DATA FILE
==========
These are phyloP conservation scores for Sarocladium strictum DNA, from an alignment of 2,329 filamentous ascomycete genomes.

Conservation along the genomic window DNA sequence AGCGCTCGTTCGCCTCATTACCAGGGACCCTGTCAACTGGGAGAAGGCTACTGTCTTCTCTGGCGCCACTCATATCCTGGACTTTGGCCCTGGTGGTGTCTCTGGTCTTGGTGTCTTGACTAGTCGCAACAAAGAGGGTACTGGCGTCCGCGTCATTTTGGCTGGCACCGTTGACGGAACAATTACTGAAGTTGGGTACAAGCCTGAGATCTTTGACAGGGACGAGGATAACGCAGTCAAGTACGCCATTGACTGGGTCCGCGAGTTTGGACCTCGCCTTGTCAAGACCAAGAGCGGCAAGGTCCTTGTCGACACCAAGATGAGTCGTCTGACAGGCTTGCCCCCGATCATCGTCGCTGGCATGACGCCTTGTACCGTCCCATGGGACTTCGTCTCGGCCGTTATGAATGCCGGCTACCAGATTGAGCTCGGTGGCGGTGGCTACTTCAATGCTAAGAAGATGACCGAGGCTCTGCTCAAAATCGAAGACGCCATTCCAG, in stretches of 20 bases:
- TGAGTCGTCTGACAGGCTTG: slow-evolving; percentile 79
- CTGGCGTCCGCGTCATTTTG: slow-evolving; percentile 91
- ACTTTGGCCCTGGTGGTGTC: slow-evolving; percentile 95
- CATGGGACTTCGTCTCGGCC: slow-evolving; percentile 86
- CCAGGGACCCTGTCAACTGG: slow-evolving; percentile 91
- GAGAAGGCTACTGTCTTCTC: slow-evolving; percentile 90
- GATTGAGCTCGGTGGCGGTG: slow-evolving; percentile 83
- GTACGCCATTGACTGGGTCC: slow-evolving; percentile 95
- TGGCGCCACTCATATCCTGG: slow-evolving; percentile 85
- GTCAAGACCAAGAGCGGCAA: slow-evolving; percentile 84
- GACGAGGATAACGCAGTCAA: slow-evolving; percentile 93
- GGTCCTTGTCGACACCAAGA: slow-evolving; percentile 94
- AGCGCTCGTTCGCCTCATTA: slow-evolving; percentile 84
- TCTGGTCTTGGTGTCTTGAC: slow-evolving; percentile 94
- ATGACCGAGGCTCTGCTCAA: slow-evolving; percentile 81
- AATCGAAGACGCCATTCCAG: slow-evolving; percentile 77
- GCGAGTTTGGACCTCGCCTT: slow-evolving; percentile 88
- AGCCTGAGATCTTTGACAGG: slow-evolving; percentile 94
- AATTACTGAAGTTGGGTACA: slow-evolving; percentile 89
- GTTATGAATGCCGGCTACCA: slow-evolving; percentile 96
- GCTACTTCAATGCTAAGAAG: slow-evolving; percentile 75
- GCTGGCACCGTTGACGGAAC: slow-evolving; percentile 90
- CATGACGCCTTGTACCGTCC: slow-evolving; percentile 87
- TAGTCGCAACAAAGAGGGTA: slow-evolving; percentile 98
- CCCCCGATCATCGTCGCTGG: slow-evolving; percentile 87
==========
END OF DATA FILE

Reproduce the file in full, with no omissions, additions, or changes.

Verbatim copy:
These are phyloP conservation scores for Sarocladium strictum DNA, from an alignment of 2,329 filamentous ascomycete genomes.

Conservation along the genomic window DNA sequence AGCGCTCGTTCGCCTCATTACCAGGGACCCTGTCAACTGGGAGAAGGCTACTGTCTTCTCTGGCGCCACTCATATCCTGGACTTTGGCCCTGGTGGTGTCTCTGGTCTTGGTGTCTTGACTAGTCGCAACAAAGAGGGTACTGGCGTCCGCGTCATTTTGGCTGGCACCGTTGACGGAACAATTACTGAAGTTGGGTACAAGCCTGAGATCTTTGACAGGGACGAGGATAACGCAGTCAAGTACGCCATTGACTGGGTCCGCGAGTTTGGACCTCGCCTTGTCAAGACCAAGAGCGGCAAGGTCCTTGTCGACACCAAGATGAGTCGTCTGACAGGCTTGCCCCCGATCATCGTCGCTGGCATGACGCCTTGTACCGTCCCATGGGACTTCGTCTCGGCCGTTATGAATGCCGGCTACCAGATTGAGCTCGGTGGCGGTGGCTACTTCAATGCTAAGAAGATGACCGAGGCTCTGCTCAAAATCGAAGACGCCATTCCAG, in stretches of 20 bases:
- TGAGTCGTCTGACAGGCTTG: slow-evolving; percentile 79
- CTGGCGTCCGCGTCATTTTG: slow-evolving; percentile 91
- ACTTTGGCCCTGGTGGTGTC: slow-evolving; percentile 95
- CATGGGACTTCGTCTCGGCC: slow-evolving; percentile 86
- CCAGGGACCCTGTCAACTGG: slow-evolving; percentile 91
- GAGAAGGCTACTGTCTTCTC: slow-evolving; percentile 90
- GATTGAGCTCGGTGGCGGTG: slow-evolving; percentile 83
- GTACGCCATTGACTGGGTCC: slow-evolving; percentile 95
- TGGCGCCACTCATATCCTGG: slow-evolving; percentile 85
- GTCAAGACCAAGAGCGGCAA: slow-evolving; percentile 84
- GACGAGGATAACGCAGTCAA: slow-evolving; percentile 93
- GGTCCTTGTCGACACCAAGA: slow-evolving; percentile 94
- AGCGCTCGTTCGCCTCATTA: slow-evolving; percentile 84
- TCTGGTCTTGGTGTCTTGAC: slow-evolving; percentile 94
- ATGACCGAGGCTCTGCTCAA: slow-evolving; percentile 81
- AATCGAAGACGCCATTCCAG: slow-evolving; percentile 77
- GCGAGTTTGGACCTCGCCTT: slow-evolving; percentile 88
- AGCCTGAGATCTTTGACAGG: slow-evolving; percentile 94
- AATTACTGAAGTTGGGTACA: slow-evolving; percentile 89
- GTTATGAATGCCGGCTACCA: slow-evolving; percentile 96
- GCTACTTCAATGCTAAGAAG: slow-evolving; percentile 75
- GCTGGCACCGTTGACGGAAC: slow-evolving; percentile 90
- CATGACGCCTTGTACCGTCC: slow-evolving; percentile 87
- TAGTCGCAACAAAGAGGGTA: slow-evolving; percentile 98
- CCCCCGATCATCGTCGCTGG: slow-evolving; percentile 87